Sylvia Maier’s Neighborhood
Sylvia Maier has a solo show during Black History Month at Bernarducci Gallery at Chelsea.
New York’s diverse neighborhoods have been the inspiration for many artists including works in the cinema, television, novels, and figurative paintings. Most recently Sylvia Maier, a native New Yorker, has been painting her neighbors. Her new series titled Prospect Park Day and Night was inspired by the name of the subway stop on the Q/B Line.
Although she has been sketching her neighbors for years, the first painting from the series Bodega evolved after she was encouraged by her art dealer Frank Bernarducci. Sylvia says that Frank’s support recharged and inspired her further to complete a series of paintings for her solo show which is taking place in February during Black History Month. Furthermore the painting was spotted by the Tate Museum’s IG account earlier last year and it reached thousands of views.
Having the freedom to paint with the support from her gallery was unparalleled to Sylvia and it gave her the determination to soar with the Prospect Park series. Plus, the joy in knowing that the work would show at Bernarducci Gallery with someone of such integrity was a full circle in her artistic career.
Sylvia grew up with a rich cultural background. Her mother was from Argentina and her father is American. She lives a bohemian lifestyle with her husband, two sons, and two Labrador retrievers who usually end up in their yearly Holiday photo taken by her husband the renowned photographer Andre Maier.
Tony, the subject in Bodega has been an inspiration to Sylvia for many years. She says that his face always appealed to her and that she is drawn to people who are kind to everyone. She would watch him as she sketched and noticed he’d take breaks to pray. Being a bodega owner is not easy especially in a tough neighborhood. She observed him many times before taking the initiative to ask him to pose for her. She thought perhaps his culture did not agree with having his portrait created so she wanted to respect that. Lucky for Sylvia, Tony agreed to participate.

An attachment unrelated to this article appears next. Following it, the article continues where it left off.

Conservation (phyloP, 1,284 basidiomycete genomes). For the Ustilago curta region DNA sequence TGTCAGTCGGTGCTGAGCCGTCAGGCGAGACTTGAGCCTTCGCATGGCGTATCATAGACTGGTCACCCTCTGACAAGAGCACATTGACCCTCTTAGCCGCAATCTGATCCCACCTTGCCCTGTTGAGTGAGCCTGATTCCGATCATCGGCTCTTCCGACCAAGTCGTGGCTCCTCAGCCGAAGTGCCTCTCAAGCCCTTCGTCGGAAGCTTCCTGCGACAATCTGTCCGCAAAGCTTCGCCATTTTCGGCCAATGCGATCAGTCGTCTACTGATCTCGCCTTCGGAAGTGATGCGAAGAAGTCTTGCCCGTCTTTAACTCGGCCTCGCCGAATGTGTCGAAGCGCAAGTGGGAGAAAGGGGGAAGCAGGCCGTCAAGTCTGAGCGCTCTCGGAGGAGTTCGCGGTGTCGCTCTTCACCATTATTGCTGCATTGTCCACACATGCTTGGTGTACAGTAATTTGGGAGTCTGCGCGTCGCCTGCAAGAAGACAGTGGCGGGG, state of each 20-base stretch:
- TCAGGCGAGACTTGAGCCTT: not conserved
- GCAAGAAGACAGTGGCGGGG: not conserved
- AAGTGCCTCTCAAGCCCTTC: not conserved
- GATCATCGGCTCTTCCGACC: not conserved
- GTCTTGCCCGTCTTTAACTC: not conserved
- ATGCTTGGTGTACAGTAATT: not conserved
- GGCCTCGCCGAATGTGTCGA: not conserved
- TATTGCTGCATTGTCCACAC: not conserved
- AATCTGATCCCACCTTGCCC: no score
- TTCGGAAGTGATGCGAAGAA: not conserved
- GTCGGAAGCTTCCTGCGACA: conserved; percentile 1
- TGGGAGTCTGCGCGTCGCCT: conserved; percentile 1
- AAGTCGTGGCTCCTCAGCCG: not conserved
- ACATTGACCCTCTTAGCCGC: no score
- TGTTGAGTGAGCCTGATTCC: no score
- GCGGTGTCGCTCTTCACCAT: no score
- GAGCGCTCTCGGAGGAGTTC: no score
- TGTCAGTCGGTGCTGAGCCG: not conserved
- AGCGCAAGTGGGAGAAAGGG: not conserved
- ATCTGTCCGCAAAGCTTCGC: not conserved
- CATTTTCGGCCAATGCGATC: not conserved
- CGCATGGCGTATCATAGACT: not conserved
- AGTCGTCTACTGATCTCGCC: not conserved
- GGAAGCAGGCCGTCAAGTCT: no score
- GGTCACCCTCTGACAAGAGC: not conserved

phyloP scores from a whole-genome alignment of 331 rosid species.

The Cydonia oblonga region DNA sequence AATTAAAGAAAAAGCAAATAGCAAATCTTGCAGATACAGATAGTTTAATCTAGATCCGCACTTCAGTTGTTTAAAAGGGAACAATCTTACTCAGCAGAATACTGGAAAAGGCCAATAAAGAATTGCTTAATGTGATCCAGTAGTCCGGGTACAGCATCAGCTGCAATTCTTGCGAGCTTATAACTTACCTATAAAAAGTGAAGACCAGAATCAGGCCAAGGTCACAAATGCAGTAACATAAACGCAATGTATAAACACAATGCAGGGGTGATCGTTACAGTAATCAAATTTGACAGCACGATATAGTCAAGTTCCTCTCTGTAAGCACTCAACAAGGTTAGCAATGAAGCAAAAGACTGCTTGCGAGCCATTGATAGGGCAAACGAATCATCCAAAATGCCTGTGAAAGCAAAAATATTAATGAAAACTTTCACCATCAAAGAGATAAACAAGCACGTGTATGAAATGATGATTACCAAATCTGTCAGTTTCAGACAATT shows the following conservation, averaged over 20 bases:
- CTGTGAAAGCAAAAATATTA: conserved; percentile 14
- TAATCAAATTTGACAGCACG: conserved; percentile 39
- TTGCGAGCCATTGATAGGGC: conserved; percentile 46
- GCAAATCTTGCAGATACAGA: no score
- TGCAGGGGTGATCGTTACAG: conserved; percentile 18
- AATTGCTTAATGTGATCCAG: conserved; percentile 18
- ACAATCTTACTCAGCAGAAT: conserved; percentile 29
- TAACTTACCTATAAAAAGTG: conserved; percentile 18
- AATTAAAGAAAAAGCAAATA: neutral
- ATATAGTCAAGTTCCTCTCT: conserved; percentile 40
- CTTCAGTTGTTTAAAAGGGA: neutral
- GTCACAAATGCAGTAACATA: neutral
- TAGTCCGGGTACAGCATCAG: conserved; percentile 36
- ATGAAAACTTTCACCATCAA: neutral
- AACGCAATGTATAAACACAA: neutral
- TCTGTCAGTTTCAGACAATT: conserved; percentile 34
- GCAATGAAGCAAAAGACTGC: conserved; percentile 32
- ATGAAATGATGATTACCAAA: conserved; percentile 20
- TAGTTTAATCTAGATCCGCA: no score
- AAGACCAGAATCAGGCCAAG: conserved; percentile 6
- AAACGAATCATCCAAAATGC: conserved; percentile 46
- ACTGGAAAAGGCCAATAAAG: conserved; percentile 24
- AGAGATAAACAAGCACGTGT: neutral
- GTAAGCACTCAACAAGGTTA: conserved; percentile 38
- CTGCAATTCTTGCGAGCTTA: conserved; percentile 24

One day when she returned to work on the painting she noticed that the bodega was closed. The sign on the gate read that they were at the Muslim ban protest. There was a missing sign from the window which was from “Jews for Peace”. She debated whether or not to paint the signs into the work because New Yorker’s have been coexisting peacefully and thriving outside of administration agenda and that is the audience she wanted to speak to.
Available for sale from Bernarducci Gallery Chelsea, Sylvia Parker Maier, Dear Customer (2017), Oil on linen, 54 × 58…www.artsy.net
The second painting from the series, Bodega 2, with Fora, is a Korean owned bodega with a Spanish speaking staff. This bodega sells everything. Notice all the items behind the main figure. This bodega is familiar to the ones I grew up in Miami and Los Angeles. There is nostalgia and a universal language which reaches out to the viewer. You don’t have to read the details of the names on the bottles, boxes and jars to recognize the brands behind the cashier.
Painting her contemporaries encouraged Sylvia to include the Afro Punk paintings into the series. The subjects in these works are from the tattoo shop and Afro punk festivals. Culture, music, beauty, and social activism are all captured in the series.
Sylvia Maier’s subject for Diva seems to be her muse. He is in several of the paintings of the Prospect Park series. The one titled Diva has the subject standing against a graphic next to a heart in a James Dean pose except he is an urban cowboy with his branding of tattoos and swathed in the ultimate depiction of badass. Love radiates from this work.
In another painting from the series Tattooist’s Apprentice, the muse shows up twice in the neighborhood Tattoo shop in a Jesus type pose hovering over angelically as if blessing the new tat while his twin sticks a needle in the arm of a client wearing a skull t-shirt as he looks away with trust.
And yet in another painting from the series, Don’t Come For Me Unless I Send For You, the muse is standing with a skateboard over his head as if carrying the cross. The weight of humanity sits on his shoulder.
The male figures in Maier’s work are in plain sight depicting the sacrifices being made by black males in our current American society.
Prospect Park Day and Night, is an important and powerful work by Sylvia Maier. These neighborhoods and people who come across in the works are part of our American story should be seen in person. The show runs through February 24th at Bernarducci Gallery.
Prospect Park, Day and Night
Solo Show at Bernarducci Gallery
529 W 20th Street